One of the greatest contemporary myths is that college is a 4-year experience. However, only about 19-36% of the students graduate college in 4-years. The problem is that every extra year spent in college after the 4-year mark can cost a student up to $65,000 in immediate expenses (cost of attendance and foregone income) as well as up to $150,000 over the course of a lifetime. This post focuses on five reasons why most students need more than 4-years to complete a college degree.
Remedial Education Courses. According to a recent report about 26 percent of high school graduates met all college readiness benchmarks. Therefore, a large proportion of incoming freshman are likely to need remedial education upon entering college. Students are placed in remedial education courses contingent on testing and/or low SAT/ACT scores, and in some cases high school GPAs. These classes have credits associated with then and sometimes students can spend up to one semester or more in these classes before being able to enroll in college level courses. The time spent in these courses can delay college graduation.
Changing Majors. It is very common for students to change majors during college. Priorities and goals can change significantly during college and changing majors is a natural result of that. However, students can lose significant numbers of credit hours while changing majors. Changing majors is a positive thing because students who don’t do it are more likely to drop out and can end up with a significant amount of debt. But, it should be done as early as possible to avoid significant credit loss.
Transferring. About 30 percent of the students transfer at least once during their college career. Transfer is a good thing and can help students save significant amounts of money on college costs. However, it can present significant issues when not planned well. Credit loss and delays in graduation are two of the most common issues associated with credit transfer. To learn how more about college transfer barriers go here.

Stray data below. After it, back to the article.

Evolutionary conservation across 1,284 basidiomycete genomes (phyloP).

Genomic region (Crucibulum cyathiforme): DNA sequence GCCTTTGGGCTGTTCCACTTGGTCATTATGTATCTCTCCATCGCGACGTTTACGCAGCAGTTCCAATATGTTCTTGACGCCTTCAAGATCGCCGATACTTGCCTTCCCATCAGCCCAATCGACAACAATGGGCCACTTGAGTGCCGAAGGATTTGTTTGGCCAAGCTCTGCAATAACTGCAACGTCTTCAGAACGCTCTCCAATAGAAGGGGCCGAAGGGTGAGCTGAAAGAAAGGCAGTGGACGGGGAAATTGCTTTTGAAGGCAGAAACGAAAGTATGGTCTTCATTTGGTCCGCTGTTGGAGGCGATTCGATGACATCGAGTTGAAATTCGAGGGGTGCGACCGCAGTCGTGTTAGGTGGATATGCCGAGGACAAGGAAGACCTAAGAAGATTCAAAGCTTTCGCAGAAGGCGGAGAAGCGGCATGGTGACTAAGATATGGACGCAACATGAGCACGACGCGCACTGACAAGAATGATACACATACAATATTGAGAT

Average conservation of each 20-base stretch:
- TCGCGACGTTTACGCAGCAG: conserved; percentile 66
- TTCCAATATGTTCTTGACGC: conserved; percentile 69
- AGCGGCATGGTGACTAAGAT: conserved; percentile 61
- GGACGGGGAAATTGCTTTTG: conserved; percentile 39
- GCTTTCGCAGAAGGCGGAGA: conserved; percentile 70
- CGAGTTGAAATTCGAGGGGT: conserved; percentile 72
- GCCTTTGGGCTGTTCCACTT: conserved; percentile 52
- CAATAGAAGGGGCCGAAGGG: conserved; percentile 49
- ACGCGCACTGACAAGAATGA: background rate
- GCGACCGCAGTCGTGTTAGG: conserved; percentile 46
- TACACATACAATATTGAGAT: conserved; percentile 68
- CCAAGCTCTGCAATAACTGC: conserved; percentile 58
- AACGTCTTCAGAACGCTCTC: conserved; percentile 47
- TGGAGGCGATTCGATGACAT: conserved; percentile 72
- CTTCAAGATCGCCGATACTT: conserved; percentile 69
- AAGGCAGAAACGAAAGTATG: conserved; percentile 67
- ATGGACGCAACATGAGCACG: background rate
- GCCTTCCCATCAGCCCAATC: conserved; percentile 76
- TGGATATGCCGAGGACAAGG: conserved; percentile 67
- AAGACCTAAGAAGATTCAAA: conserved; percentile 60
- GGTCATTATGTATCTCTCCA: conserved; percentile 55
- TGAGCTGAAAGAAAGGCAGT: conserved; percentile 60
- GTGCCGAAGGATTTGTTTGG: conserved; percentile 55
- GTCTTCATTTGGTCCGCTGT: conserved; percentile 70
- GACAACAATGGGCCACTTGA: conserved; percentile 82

Grant Availability. Grants may have limitations associated with them. Specifically, some grants cover only a specific number of credit hours (typically 12) and can be used only during certain semesters – Fall and Spring. This is the case with Pell grants as well as with other need- or merit-based aid grants. The problem is that a college degree typically requires the completion of 120 credit hours. Therefore, a student intending to use these grants would still need 10 (Fall and Spring) semesters to graduate college which adds up to 5 years, not 4.
Grant Eligibility. Grant eligibility can change significantly over time. Changes in grades/GPA and/or changes in financial circumstances (i.e. a parent gets a better paying job) can decrease eligibility for free money. Plus, tuition and the cost of attendance can increase almost every year. Increased reliance on loans and the need to work to finance a college education can lead to changes in course loads and potential delays in graduation.
There are other reasons why students need to delay graduation, such as course unavailability, delayed acceptance into a major, taking additional courses for a well-rounded education, experimenting with new fields of study (majors, minors, concentrations), working while in college, etc. Therefore, college is more than a 4-year experience for most students nowadays.